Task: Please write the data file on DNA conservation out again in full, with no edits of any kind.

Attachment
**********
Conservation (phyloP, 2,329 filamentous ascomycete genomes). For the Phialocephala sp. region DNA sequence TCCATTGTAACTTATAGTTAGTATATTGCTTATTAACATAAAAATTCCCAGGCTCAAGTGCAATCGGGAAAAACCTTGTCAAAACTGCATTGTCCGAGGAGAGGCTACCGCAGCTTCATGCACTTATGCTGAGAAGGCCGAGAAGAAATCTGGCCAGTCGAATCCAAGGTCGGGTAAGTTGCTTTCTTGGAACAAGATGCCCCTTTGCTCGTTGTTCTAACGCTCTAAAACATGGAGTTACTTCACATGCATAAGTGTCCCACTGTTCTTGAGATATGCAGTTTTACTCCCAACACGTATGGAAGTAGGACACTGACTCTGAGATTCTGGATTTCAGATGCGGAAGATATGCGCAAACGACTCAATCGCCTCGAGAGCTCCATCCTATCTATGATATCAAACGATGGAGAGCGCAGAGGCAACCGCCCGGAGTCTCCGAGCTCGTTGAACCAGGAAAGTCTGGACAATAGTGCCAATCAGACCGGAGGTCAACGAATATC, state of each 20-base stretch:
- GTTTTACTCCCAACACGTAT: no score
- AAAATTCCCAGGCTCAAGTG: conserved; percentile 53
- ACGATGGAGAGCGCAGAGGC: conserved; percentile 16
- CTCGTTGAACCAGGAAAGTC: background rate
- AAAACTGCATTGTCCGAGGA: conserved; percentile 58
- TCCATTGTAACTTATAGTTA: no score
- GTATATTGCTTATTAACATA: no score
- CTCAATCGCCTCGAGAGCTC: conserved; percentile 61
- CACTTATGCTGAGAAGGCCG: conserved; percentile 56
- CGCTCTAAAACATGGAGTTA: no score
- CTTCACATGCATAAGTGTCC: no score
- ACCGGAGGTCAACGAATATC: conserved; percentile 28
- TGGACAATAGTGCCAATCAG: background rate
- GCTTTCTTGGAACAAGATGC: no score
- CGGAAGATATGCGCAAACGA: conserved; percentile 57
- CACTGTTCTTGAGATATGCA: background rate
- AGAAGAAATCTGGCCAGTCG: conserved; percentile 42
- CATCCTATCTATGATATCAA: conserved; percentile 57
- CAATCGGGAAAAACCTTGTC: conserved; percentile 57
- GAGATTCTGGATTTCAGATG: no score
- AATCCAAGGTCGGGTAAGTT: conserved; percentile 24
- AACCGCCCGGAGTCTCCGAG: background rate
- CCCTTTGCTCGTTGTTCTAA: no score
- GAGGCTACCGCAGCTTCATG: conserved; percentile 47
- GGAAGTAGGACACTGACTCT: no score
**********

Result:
Conservation (phyloP, 2,329 filamentous ascomycete genomes). For the Phialocephala sp. region DNA sequence TCCATTGTAACTTATAGTTAGTATATTGCTTATTAACATAAAAATTCCCAGGCTCAAGTGCAATCGGGAAAAACCTTGTCAAAACTGCATTGTCCGAGGAGAGGCTACCGCAGCTTCATGCACTTATGCTGAGAAGGCCGAGAAGAAATCTGGCCAGTCGAATCCAAGGTCGGGTAAGTTGCTTTCTTGGAACAAGATGCCCCTTTGCTCGTTGTTCTAACGCTCTAAAACATGGAGTTACTTCACATGCATAAGTGTCCCACTGTTCTTGAGATATGCAGTTTTACTCCCAACACGTATGGAAGTAGGACACTGACTCTGAGATTCTGGATTTCAGATGCGGAAGATATGCGCAAACGACTCAATCGCCTCGAGAGCTCCATCCTATCTATGATATCAAACGATGGAGAGCGCAGAGGCAACCGCCCGGAGTCTCCGAGCTCGTTGAACCAGGAAAGTCTGGACAATAGTGCCAATCAGACCGGAGGTCAACGAATATC, state of each 20-base stretch:
- GTTTTACTCCCAACACGTAT: no score
- AAAATTCCCAGGCTCAAGTG: conserved; percentile 53
- ACGATGGAGAGCGCAGAGGC: conserved; percentile 16
- CTCGTTGAACCAGGAAAGTC: background rate
- AAAACTGCATTGTCCGAGGA: conserved; percentile 58
- TCCATTGTAACTTATAGTTA: no score
- GTATATTGCTTATTAACATA: no score
- CTCAATCGCCTCGAGAGCTC: conserved; percentile 61
- CACTTATGCTGAGAAGGCCG: conserved; percentile 56
- CGCTCTAAAACATGGAGTTA: no score
- CTTCACATGCATAAGTGTCC: no score
- ACCGGAGGTCAACGAATATC: conserved; percentile 28
- TGGACAATAGTGCCAATCAG: background rate
- GCTTTCTTGGAACAAGATGC: no score
- CGGAAGATATGCGCAAACGA: conserved; percentile 57
- CACTGTTCTTGAGATATGCA: background rate
- AGAAGAAATCTGGCCAGTCG: conserved; percentile 42
- CATCCTATCTATGATATCAA: conserved; percentile 57
- CAATCGGGAAAAACCTTGTC: conserved; percentile 57
- GAGATTCTGGATTTCAGATG: no score
- AATCCAAGGTCGGGTAAGTT: conserved; percentile 24
- AACCGCCCGGAGTCTCCGAG: background rate
- CCCTTTGCTCGTTGTTCTAA: no score
- GAGGCTACCGCAGCTTCATG: conserved; percentile 47
- GGAAGTAGGACACTGACTCT: no score